I'm sure lots of old-timers in Lorain remember the Duskey Brothers service station that used to be at Broadway and 19th Street. Well, here's a nice profile of one of the brothers – Ed Duskey – that appeared in the Lorain Journal in 1969 as part of the Bill Scrivo's People feature.
Special thanks to the Morning Journal for allowing me to reproduce it here.
Ed Duskey: A Long Run on Broadway
In 1929, Ed, Stanley and Walter Duskey opened a gas station at the corner of Broadway and 19th Street in Lorain.
A couple of months later on Oct. 29, the bottom dropped out of the market. It was Black Friday, when millionaires became instant paupers and businesses collapsed like houses of cards.
What about the Duskey brothers? If you drive up Broadway, you'll see their Pure Oil Station, doing business at the same location where they began the business 40 years ago. And if you pull up to the gas pumps, chances are Ed Duskey, the patriarch of the clan at 69, will fill up your tank for you.
Walter is the other remaining Duskey brother. Stanley died in 1958.
"It was hard for three of us to make a living off the gas pumps," Ed recalls. "Stanley decided he'd better get a job in the steel mill; then he went to Bendix.
"I wish he would have stuck it out."
The years of hard work show on Ed Duskey. They show in his tough, gnarled hands, permanently darkened with the grease of the service station. They show in his deeply-lined face.
BUT THE YEARS of hard work and sometimes hard luck have not calloused the happy heart of Ed Duskey.
He loves to sing and dance. When the Central Business Men's Association starts out on one of their bus trips to a baseball or football game, Ed Duskey's the organizer and he's up front leading the singing. His voice is a little gravelly and that goes back to the only time he was sick in his life. How he got "sick" explains a lot about Ed Duskey.
"We went to the Notre Dame football game and at the time I couldn't get anyone with an instrument to play on the bus. So for four hours, I got the people to sing.
"There was no mike. I strained my darn voice and afterwards I couldn't talk. I went to the doc and he gave me an examination and said I had high blood pressure and he told me he couldn't operate on my throat.
"A month later I went back and he told me there was something on my throat and it had to come off.
"I said, 'Doc, do you really have to operate?'
"He said, 'Well, it can be cancer.'
"I asked if I had a 50-50 chance it wasn't cancer.
"He said 'Yes' and I said 'Doc, I'll take that chance.
"That's been five or six years ago and I'm still hoarse, but I'm still living" said Ed Duskey.
Now a few months away from 70, Ed Duskey still works six and seven days a week. In fact, that's something he's done all his life – work hard.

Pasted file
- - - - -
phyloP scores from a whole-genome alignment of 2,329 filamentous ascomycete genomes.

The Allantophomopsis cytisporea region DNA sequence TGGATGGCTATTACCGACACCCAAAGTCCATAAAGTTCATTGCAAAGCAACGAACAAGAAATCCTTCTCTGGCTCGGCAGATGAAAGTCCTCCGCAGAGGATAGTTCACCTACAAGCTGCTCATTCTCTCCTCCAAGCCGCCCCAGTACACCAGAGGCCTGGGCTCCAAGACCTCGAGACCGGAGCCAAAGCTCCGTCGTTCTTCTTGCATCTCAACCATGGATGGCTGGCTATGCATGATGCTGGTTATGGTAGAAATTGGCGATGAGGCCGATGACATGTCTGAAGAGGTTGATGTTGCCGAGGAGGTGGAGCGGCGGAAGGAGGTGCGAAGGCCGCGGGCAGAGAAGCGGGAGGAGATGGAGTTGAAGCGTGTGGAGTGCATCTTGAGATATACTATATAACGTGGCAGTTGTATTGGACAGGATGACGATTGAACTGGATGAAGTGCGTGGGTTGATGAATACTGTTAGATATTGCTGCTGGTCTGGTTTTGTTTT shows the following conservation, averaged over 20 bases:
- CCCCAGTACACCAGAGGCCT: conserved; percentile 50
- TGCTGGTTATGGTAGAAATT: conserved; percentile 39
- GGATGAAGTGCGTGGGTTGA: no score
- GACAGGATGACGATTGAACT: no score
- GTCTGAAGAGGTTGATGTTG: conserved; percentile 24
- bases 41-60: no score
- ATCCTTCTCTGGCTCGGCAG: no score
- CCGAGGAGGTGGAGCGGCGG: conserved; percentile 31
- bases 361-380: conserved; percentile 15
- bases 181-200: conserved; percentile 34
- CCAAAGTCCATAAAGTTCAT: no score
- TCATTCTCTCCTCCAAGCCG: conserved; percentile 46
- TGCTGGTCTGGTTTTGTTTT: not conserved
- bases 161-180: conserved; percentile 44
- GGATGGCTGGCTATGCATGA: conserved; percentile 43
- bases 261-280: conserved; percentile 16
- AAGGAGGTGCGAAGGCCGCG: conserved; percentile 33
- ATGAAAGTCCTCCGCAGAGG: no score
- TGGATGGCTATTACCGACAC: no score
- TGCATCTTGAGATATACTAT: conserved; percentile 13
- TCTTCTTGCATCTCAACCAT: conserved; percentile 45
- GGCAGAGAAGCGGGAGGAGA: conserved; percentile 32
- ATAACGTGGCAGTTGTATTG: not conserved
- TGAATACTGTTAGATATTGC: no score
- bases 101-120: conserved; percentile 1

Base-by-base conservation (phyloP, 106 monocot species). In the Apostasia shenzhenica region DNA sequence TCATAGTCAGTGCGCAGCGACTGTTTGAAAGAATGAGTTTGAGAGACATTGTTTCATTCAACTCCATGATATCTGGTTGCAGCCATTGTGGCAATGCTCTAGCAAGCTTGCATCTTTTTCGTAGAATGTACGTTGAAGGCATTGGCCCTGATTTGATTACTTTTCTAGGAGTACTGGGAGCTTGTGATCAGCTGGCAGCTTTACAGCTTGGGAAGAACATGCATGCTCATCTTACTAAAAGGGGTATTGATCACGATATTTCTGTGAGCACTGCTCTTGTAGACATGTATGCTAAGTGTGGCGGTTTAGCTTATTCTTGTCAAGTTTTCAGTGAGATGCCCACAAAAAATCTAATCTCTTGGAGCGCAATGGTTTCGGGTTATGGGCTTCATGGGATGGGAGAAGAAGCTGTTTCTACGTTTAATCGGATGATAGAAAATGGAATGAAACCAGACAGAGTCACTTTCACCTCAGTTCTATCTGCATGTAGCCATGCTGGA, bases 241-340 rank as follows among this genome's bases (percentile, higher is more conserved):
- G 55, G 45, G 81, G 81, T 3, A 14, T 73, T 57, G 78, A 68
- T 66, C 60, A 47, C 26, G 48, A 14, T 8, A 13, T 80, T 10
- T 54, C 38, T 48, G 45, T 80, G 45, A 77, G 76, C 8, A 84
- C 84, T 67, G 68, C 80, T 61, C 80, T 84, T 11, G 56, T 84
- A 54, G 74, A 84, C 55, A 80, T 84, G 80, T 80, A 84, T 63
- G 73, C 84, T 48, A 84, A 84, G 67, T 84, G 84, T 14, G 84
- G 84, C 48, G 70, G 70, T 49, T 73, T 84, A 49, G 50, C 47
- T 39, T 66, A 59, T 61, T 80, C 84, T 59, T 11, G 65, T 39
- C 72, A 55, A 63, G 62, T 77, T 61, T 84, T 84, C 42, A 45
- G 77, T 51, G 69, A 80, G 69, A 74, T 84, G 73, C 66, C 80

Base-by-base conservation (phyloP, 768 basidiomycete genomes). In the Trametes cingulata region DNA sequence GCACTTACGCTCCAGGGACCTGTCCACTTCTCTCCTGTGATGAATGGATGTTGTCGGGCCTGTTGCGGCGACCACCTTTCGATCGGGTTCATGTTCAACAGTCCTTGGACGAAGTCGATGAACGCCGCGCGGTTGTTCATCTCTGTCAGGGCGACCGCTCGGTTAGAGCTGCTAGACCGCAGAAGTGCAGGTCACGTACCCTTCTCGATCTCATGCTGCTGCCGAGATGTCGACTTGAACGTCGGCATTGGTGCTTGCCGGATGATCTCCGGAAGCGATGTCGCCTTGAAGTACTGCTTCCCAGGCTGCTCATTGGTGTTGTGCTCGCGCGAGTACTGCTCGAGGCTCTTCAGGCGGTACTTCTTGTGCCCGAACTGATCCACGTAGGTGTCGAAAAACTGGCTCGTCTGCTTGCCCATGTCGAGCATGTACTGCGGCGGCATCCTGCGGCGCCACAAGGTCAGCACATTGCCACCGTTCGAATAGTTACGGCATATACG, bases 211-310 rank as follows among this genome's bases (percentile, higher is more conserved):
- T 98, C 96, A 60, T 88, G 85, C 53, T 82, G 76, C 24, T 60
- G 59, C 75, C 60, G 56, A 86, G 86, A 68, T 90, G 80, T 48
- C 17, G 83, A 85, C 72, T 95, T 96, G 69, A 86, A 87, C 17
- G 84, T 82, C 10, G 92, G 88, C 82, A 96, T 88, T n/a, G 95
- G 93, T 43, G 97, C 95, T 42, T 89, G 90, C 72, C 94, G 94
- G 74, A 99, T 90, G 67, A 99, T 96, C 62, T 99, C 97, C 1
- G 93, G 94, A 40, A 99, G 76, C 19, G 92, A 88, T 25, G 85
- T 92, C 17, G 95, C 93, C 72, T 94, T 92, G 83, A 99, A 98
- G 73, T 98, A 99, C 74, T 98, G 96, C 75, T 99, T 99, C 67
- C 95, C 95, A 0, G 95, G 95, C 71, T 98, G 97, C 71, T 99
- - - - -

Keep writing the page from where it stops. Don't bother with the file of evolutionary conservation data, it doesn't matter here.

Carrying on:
ED WAS BORN in Wheeling, W. Va. back in October of 1899. He lived there until 1918 when he came to Lorain with his family, just after the end of World War I.
His schooling was confined to the first six grades.
"Father was sick and out of a job," he recalls. "I started in the newspaper business – carried newspapers and 54 magazines.
"I loved that game and don't know why I didn't stick with it. I was the oldest in the family and the sole support."
"I DON'T KNOW if you believe me or not, but I used to make more money back there in 1910 than I do now. I had a very good stand and I gave it to a blind man when I left Wheeling."
The family came to Lorain because "they got tired of the floods down there."
"So help me God, they had floods year after year. They simply couldn't take it any more."
Ed's first job was at the shipyards. Then came the layoffs as the nation drifted into the post war period and Ed had no job. But he was able to get on at the American Stove Co. in Lorain and worked there until 1923.
"Then I went to Detroit one day and met my wife. Actually, I knew her in Wheeling, but then she moved.
"SHE ASKED ME to move to Detroit and I did. Got a job with the R and E Shoe Company and stayed with them for four years. I got married in 1925.
"I was the top salesman for R and E," says Ed. "I was up there until 1928 when my brothers in Lorain got into the gas station business. Naturally, I wanted to get in with them and I have been here since 1929."
Broadway was paved with bricks in those days and there were four gas stations in all of Lorain. George Llewelyn Sr. was selling cars across the alley and the late Phillip Lanza had a little store across the street. And that first year the Duskey brothers pumped 7,000 gallons of gas – by hand – into Fords and Pontiacs, Studebakers and Marmon 8's.
"It wasn't exactly a heavily-traved street," says Ed Duskey.
"NOWADAYS, DUSKEY Brothers pump steady 24,000 gallons a year.
"I don't try to get all the business," says Ed."I'm satisfied with the customers I've got. I still know people from when I first went into business and they still know me."
Those first years were tough. Stanley had to go to the steel mill because the station wouldn't support three men and their families.
"Then my brother Walter and I got a house together at 838 W. 18th St. and we raised our first two daughters in the same house. Finally we were able to get enough money so he could get himself a home."
"You see," says Ed, "We went into a business we didn't know much about. We know quite a bit about it now, though."
Walter and his family finally moved into their own home. And Ed and his wife and three daughters moved into a home at 745 Hamilton Ave., Lorain.
THE GIRLS grew up – Delores is a first grade school teacher at Masson School. Mary Anne is a receptionist with American Airlines in Florida. Patty is now Mrs. Paul Bick, living on Reeves Avenue in Lorain – and the cause of great wonder to Ed Duskey.
"She is raising a family and I have three grandchildren," he says. "Imagine having three grandchildren after I was 60!"
Tomorrow: Part 2